One of the main environmental problems is the presence of microplastics from cosmetic
products in natural environments such as marine. The German institute Fraunhofer
investigates new alternatives to microplastics, environmentally friendly, for this type of
applications. 01/15/2018 Despite their environmental impact, microplastics are still used
in personal care and cosmetic products.
In this sense, tiny plastic particles from peels and other skin care products reach the sea
through the wastewater systems and eventually end up in our food chain. To find an
alternative to this reality, the Fraunhofer Institute for Microstructure of Materials and
Systems IMWS and its partners have carried out research that has allowed them to test
materials that can replace microplastics in cosmetic products and that are biodegradable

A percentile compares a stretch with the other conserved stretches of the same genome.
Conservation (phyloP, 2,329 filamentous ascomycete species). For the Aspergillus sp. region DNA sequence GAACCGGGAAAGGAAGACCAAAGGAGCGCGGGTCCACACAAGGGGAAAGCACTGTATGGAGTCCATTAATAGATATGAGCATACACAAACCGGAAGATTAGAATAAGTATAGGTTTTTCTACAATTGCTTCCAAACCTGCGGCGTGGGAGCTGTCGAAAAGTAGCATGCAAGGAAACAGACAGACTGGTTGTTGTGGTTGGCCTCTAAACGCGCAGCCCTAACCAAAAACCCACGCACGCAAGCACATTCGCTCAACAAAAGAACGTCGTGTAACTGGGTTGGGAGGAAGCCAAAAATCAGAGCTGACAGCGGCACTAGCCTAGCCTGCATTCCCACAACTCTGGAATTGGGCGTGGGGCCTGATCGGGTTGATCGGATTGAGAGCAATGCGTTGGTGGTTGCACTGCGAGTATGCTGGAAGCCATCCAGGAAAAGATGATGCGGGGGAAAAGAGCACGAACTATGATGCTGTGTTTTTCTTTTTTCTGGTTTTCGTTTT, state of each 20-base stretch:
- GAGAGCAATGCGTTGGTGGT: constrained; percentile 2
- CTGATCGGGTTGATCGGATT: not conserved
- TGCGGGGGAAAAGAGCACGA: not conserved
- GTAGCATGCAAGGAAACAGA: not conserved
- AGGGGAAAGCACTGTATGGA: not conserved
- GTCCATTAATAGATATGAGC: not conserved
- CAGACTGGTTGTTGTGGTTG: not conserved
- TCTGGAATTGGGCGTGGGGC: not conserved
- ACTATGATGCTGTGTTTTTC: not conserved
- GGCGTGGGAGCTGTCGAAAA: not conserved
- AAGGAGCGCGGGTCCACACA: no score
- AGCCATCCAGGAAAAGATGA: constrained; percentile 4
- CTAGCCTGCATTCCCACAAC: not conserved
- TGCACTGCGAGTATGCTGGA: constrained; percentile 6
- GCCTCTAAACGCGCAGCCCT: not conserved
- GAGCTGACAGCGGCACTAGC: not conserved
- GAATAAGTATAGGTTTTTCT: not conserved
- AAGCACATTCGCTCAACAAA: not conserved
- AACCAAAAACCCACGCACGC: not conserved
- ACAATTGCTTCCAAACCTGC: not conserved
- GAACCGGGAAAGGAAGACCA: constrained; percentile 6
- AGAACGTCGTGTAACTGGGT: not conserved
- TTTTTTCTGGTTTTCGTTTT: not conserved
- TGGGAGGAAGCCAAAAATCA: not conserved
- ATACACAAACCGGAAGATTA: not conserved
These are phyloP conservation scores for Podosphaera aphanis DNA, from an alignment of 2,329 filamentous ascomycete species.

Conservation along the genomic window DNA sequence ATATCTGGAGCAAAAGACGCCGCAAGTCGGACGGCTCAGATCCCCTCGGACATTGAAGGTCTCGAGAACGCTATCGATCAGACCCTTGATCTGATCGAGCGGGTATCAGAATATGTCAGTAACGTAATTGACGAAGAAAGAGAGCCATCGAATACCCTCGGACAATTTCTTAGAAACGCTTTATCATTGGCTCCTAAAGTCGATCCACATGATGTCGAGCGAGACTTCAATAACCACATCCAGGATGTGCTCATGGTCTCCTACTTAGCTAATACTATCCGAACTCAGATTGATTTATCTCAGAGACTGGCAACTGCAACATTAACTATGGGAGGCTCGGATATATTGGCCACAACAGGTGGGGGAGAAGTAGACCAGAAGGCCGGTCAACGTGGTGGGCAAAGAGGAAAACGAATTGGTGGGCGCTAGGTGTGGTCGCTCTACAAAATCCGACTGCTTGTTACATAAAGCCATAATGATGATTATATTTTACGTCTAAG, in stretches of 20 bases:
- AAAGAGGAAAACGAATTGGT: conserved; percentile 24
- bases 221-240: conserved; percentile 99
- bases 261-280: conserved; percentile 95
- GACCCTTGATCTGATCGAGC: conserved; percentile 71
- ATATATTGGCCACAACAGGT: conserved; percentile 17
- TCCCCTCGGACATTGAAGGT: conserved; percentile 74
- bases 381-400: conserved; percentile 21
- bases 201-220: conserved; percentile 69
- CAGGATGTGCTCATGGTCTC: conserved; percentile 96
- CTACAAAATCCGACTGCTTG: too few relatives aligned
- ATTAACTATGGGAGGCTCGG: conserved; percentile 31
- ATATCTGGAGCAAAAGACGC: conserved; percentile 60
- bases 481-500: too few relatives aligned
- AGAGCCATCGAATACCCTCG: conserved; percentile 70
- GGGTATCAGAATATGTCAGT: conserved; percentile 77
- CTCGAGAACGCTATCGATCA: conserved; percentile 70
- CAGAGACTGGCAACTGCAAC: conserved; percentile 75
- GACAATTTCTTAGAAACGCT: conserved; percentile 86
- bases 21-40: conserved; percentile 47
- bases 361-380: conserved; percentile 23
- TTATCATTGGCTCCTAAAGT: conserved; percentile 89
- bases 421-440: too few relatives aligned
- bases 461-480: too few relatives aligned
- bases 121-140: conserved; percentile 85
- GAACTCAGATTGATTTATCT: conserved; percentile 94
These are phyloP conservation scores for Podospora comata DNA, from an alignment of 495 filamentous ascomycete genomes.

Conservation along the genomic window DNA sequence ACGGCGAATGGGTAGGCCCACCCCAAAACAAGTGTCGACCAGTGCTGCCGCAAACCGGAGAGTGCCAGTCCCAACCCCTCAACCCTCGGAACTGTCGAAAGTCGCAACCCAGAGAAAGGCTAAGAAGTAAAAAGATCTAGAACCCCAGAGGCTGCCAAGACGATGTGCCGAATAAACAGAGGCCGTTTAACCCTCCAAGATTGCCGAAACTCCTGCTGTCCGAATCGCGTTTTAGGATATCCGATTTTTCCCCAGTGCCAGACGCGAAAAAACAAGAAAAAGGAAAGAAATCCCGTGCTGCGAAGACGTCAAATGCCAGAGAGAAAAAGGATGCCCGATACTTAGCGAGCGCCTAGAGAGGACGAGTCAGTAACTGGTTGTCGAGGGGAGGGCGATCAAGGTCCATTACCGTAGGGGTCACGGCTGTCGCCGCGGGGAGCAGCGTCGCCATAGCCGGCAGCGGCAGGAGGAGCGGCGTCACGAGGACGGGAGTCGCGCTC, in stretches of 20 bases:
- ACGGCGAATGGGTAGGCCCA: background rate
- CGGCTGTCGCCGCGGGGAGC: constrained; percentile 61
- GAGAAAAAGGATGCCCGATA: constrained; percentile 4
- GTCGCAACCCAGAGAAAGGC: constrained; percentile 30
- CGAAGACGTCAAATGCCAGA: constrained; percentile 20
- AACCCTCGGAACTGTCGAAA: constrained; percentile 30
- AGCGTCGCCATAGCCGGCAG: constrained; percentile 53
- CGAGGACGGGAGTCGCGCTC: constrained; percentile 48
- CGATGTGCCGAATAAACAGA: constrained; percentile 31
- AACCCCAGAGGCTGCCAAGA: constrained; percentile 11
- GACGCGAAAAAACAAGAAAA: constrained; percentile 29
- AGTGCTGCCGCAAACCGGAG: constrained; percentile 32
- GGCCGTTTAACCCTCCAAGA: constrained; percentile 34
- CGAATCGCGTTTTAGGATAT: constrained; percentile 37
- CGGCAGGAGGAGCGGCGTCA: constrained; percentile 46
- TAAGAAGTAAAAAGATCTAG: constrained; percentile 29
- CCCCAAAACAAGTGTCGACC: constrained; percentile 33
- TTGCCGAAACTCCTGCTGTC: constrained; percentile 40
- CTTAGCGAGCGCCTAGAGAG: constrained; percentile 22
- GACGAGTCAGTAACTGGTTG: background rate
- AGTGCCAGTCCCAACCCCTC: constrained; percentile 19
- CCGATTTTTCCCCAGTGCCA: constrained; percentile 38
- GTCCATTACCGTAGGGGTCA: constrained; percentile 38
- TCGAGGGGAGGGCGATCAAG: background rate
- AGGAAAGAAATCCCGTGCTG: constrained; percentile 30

Many cosmetic products, such as body scrubs or deodorants, contain small plastic
particles, the so-called microplastics, for example made of polyethylene (PE) and
polypropylene (PP). As soft abrasives, they remove dead skin scales by friction and
stimulate blood circulation. Due to their chemical resistance and lack of color, smell and
taste, they are also frequently used as stabilizers and fillers.
Polyethylene and polypropylene are not biodegradable and, due to the small particle
size of less than 5 millimeters, the microplastic that has been introduced into sewage
with cosmetics cannot be sufficiently removed in wastewater treatment plants.
Therefore, it reaches the environment and enters our waters. In the sea, microplastic
particles are absorbed by living organisms and, eventually, enter our food chain. Many
cosmetic manufacturers have announced that they will abandon the use of microplastics
and, instead, will use appropriate alternatives vegetables as tagua natural white exfoliant
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